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    ABSTRACTPaddle Ball as Politics: The Role of Sociability in the United States Congress in the SixtiesScholars have traditionally approached the legislative process as a systematic weighing and balancing constituency desires, party loyalties, ideological beliefs, and national goals. However, legislatures do not make their decisions in a vacuum, and the individuals who constitute a legislature remain subject to the ever-changing traditions and social norms that govern behavior in the Capitol. Congress was constantly made and remade through the repetition of gendered behaviors, traditions, and systematized rhetoric. The prevalence of male-only activities increased comity and greased the wheels of policymaking, influenced which congressmen attained institutional power, and eased the daily work life of those men who simply wanted to be popular amongst their peers. At the same time, this multitude of spatial restrictions, discursive slights, and everyday difficulties signaled to female legislators that they were not a natural element within congressional life. In the 1970s, the women’s movement would provide tools thatcongresswomen could use to challenge these social norms and gendered hierarchies. But through the 1960s, this masculine sociability, grounded in tradition, allowed men in Congress to retain power over what they perceived as their U.S. Congress and their legislative process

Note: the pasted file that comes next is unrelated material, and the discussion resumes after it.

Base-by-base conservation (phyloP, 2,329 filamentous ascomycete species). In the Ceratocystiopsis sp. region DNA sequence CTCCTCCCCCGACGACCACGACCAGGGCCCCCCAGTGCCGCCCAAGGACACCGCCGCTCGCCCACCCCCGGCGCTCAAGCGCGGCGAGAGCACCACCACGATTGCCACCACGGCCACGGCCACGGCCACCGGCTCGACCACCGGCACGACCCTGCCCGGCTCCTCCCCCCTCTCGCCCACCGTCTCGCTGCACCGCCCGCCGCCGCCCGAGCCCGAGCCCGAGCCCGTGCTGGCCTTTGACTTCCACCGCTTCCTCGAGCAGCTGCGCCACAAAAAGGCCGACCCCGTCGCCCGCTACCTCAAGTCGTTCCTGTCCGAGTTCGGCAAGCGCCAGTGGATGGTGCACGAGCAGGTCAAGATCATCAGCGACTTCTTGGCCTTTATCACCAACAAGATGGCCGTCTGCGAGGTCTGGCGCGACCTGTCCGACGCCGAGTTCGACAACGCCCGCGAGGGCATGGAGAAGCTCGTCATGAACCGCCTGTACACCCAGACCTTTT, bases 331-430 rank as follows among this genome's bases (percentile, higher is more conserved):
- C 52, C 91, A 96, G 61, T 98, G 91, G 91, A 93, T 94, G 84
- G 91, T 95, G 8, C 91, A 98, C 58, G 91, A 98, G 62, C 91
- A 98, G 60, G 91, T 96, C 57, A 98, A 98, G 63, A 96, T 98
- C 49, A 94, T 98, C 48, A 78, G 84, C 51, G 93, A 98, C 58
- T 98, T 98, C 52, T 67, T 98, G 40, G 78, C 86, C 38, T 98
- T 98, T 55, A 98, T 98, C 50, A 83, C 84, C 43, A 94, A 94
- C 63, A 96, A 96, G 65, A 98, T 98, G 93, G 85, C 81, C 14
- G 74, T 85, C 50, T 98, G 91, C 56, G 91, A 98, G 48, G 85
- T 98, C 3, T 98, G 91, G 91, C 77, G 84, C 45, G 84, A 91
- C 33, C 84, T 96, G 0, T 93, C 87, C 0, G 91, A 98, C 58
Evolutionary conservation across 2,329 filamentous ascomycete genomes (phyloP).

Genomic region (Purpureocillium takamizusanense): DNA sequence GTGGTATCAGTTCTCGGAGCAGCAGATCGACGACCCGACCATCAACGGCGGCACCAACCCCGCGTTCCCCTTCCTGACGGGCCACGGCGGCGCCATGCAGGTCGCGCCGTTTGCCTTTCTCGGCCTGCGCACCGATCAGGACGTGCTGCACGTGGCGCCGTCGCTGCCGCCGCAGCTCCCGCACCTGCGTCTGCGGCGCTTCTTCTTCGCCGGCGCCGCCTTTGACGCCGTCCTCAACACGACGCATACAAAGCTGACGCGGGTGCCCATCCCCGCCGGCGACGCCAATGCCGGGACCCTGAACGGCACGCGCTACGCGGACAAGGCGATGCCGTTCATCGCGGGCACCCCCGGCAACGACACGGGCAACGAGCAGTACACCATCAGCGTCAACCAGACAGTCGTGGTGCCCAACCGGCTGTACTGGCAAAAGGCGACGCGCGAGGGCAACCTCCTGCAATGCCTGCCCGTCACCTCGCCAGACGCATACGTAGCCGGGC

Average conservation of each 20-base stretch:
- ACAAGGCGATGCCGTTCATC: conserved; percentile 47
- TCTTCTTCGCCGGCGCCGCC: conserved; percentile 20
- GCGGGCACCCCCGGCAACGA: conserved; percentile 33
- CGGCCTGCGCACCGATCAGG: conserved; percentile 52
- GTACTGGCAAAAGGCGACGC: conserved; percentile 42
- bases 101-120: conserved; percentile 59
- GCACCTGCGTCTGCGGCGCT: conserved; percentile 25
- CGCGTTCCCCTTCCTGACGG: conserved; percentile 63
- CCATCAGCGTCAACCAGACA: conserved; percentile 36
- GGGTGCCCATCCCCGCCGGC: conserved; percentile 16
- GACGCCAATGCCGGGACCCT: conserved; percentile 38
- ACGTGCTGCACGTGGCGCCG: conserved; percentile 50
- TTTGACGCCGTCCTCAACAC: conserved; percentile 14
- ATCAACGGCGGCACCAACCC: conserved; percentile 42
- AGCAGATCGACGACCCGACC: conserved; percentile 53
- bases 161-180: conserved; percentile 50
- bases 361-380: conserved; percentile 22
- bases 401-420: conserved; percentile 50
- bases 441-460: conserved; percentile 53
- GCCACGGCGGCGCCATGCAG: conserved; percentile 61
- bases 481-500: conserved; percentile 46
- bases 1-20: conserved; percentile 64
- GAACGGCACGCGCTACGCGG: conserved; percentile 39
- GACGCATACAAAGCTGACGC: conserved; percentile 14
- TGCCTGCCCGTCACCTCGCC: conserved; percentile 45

Sites of exception